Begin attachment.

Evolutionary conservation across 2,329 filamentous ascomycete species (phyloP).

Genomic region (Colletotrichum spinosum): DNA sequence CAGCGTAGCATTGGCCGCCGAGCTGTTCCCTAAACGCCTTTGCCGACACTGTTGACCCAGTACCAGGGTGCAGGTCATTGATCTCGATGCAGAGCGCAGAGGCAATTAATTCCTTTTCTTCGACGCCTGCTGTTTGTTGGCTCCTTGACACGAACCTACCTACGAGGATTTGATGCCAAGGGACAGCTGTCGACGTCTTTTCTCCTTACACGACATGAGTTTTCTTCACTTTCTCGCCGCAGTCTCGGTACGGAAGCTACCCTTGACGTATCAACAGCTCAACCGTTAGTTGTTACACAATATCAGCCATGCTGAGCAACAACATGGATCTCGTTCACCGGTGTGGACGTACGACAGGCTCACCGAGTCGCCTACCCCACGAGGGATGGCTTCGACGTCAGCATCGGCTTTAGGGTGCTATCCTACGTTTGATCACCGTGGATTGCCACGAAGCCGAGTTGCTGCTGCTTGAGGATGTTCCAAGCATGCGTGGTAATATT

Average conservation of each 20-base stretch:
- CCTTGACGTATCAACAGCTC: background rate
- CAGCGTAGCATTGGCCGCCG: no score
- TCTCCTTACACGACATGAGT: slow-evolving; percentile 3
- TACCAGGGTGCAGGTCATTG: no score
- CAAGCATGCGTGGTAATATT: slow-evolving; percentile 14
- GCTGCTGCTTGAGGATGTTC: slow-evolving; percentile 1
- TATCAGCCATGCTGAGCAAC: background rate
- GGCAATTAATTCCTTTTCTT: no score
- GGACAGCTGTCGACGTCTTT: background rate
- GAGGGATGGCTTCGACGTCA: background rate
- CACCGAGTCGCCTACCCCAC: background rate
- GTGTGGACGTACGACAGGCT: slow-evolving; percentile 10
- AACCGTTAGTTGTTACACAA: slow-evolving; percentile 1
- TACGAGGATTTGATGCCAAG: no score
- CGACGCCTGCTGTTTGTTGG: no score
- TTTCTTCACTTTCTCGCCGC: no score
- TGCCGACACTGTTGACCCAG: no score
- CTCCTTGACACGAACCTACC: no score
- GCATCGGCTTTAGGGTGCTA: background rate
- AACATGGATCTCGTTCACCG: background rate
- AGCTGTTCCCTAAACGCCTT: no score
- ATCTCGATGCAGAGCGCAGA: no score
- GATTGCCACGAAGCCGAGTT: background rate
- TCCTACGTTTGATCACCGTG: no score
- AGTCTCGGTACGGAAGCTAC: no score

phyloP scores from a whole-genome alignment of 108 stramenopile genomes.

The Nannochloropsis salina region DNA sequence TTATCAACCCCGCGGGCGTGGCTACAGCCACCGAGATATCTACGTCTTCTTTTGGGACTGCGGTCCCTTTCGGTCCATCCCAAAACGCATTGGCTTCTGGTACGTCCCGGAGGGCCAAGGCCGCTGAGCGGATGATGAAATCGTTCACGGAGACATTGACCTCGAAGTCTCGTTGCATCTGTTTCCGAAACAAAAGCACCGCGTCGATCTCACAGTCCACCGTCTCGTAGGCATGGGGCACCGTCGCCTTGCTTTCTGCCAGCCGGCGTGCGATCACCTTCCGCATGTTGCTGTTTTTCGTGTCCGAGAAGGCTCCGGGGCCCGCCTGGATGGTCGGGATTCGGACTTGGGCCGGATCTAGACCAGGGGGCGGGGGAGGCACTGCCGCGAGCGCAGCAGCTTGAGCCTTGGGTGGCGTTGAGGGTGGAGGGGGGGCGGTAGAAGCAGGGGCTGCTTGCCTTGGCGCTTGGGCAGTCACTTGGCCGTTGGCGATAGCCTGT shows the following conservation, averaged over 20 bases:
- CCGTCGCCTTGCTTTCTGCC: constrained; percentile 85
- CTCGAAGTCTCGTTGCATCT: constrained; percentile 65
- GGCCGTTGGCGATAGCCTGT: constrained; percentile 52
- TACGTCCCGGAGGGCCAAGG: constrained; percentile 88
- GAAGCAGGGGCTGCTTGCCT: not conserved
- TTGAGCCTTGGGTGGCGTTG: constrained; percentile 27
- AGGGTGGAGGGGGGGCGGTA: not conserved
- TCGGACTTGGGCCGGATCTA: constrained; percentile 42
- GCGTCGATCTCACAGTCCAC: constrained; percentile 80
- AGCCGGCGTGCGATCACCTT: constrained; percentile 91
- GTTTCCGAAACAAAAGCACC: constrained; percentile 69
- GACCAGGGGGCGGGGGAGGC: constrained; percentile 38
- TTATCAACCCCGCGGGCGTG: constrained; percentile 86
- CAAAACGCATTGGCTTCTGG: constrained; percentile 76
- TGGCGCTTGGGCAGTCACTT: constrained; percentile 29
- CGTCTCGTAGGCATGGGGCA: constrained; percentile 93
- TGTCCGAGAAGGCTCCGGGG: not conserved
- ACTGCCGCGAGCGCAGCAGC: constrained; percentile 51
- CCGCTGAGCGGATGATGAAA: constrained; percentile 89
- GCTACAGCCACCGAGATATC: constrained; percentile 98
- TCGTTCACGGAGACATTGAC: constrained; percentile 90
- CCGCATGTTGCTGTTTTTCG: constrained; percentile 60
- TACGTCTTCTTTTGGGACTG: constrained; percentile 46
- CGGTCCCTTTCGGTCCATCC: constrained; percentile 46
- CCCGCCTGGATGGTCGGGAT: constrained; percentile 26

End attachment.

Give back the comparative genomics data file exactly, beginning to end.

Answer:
Evolutionary conservation across 2,329 filamentous ascomycete species (phyloP).

Genomic region (Colletotrichum spinosum): DNA sequence CAGCGTAGCATTGGCCGCCGAGCTGTTCCCTAAACGCCTTTGCCGACACTGTTGACCCAGTACCAGGGTGCAGGTCATTGATCTCGATGCAGAGCGCAGAGGCAATTAATTCCTTTTCTTCGACGCCTGCTGTTTGTTGGCTCCTTGACACGAACCTACCTACGAGGATTTGATGCCAAGGGACAGCTGTCGACGTCTTTTCTCCTTACACGACATGAGTTTTCTTCACTTTCTCGCCGCAGTCTCGGTACGGAAGCTACCCTTGACGTATCAACAGCTCAACCGTTAGTTGTTACACAATATCAGCCATGCTGAGCAACAACATGGATCTCGTTCACCGGTGTGGACGTACGACAGGCTCACCGAGTCGCCTACCCCACGAGGGATGGCTTCGACGTCAGCATCGGCTTTAGGGTGCTATCCTACGTTTGATCACCGTGGATTGCCACGAAGCCGAGTTGCTGCTGCTTGAGGATGTTCCAAGCATGCGTGGTAATATT

Average conservation of each 20-base stretch:
- CCTTGACGTATCAACAGCTC: background rate
- CAGCGTAGCATTGGCCGCCG: no score
- TCTCCTTACACGACATGAGT: slow-evolving; percentile 3
- TACCAGGGTGCAGGTCATTG: no score
- CAAGCATGCGTGGTAATATT: slow-evolving; percentile 14
- GCTGCTGCTTGAGGATGTTC: slow-evolving; percentile 1
- TATCAGCCATGCTGAGCAAC: background rate
- GGCAATTAATTCCTTTTCTT: no score
- GGACAGCTGTCGACGTCTTT: background rate
- GAGGGATGGCTTCGACGTCA: background rate
- CACCGAGTCGCCTACCCCAC: background rate
- GTGTGGACGTACGACAGGCT: slow-evolving; percentile 10
- AACCGTTAGTTGTTACACAA: slow-evolving; percentile 1
- TACGAGGATTTGATGCCAAG: no score
- CGACGCCTGCTGTTTGTTGG: no score
- TTTCTTCACTTTCTCGCCGC: no score
- TGCCGACACTGTTGACCCAG: no score
- CTCCTTGACACGAACCTACC: no score
- GCATCGGCTTTAGGGTGCTA: background rate
- AACATGGATCTCGTTCACCG: background rate
- AGCTGTTCCCTAAACGCCTT: no score
- ATCTCGATGCAGAGCGCAGA: no score
- GATTGCCACGAAGCCGAGTT: background rate
- TCCTACGTTTGATCACCGTG: no score
- AGTCTCGGTACGGAAGCTAC: no score

phyloP scores from a whole-genome alignment of 108 stramenopile genomes.

The Nannochloropsis salina region DNA sequence TTATCAACCCCGCGGGCGTGGCTACAGCCACCGAGATATCTACGTCTTCTTTTGGGACTGCGGTCCCTTTCGGTCCATCCCAAAACGCATTGGCTTCTGGTACGTCCCGGAGGGCCAAGGCCGCTGAGCGGATGATGAAATCGTTCACGGAGACATTGACCTCGAAGTCTCGTTGCATCTGTTTCCGAAACAAAAGCACCGCGTCGATCTCACAGTCCACCGTCTCGTAGGCATGGGGCACCGTCGCCTTGCTTTCTGCCAGCCGGCGTGCGATCACCTTCCGCATGTTGCTGTTTTTCGTGTCCGAGAAGGCTCCGGGGCCCGCCTGGATGGTCGGGATTCGGACTTGGGCCGGATCTAGACCAGGGGGCGGGGGAGGCACTGCCGCGAGCGCAGCAGCTTGAGCCTTGGGTGGCGTTGAGGGTGGAGGGGGGGCGGTAGAAGCAGGGGCTGCTTGCCTTGGCGCTTGGGCAGTCACTTGGCCGTTGGCGATAGCCTGT shows the following conservation, averaged over 20 bases:
- CCGTCGCCTTGCTTTCTGCC: constrained; percentile 85
- CTCGAAGTCTCGTTGCATCT: constrained; percentile 65
- GGCCGTTGGCGATAGCCTGT: constrained; percentile 52
- TACGTCCCGGAGGGCCAAGG: constrained; percentile 88
- GAAGCAGGGGCTGCTTGCCT: not conserved
- TTGAGCCTTGGGTGGCGTTG: constrained; percentile 27
- AGGGTGGAGGGGGGGCGGTA: not conserved
- TCGGACTTGGGCCGGATCTA: constrained; percentile 42
- GCGTCGATCTCACAGTCCAC: constrained; percentile 80
- AGCCGGCGTGCGATCACCTT: constrained; percentile 91
- GTTTCCGAAACAAAAGCACC: constrained; percentile 69
- GACCAGGGGGCGGGGGAGGC: constrained; percentile 38
- TTATCAACCCCGCGGGCGTG: constrained; percentile 86
- CAAAACGCATTGGCTTCTGG: constrained; percentile 76
- TGGCGCTTGGGCAGTCACTT: constrained; percentile 29
- CGTCTCGTAGGCATGGGGCA: constrained; percentile 93
- TGTCCGAGAAGGCTCCGGGG: not conserved
- ACTGCCGCGAGCGCAGCAGC: constrained; percentile 51
- CCGCTGAGCGGATGATGAAA: constrained; percentile 89
- GCTACAGCCACCGAGATATC: constrained; percentile 98
- TCGTTCACGGAGACATTGAC: constrained; percentile 90
- CCGCATGTTGCTGTTTTTCG: constrained; percentile 60
- TACGTCTTCTTTTGGGACTG: constrained; percentile 46
- CGGTCCCTTTCGGTCCATCC: constrained; percentile 46
- CCCGCCTGGATGGTCGGGAT: constrained; percentile 26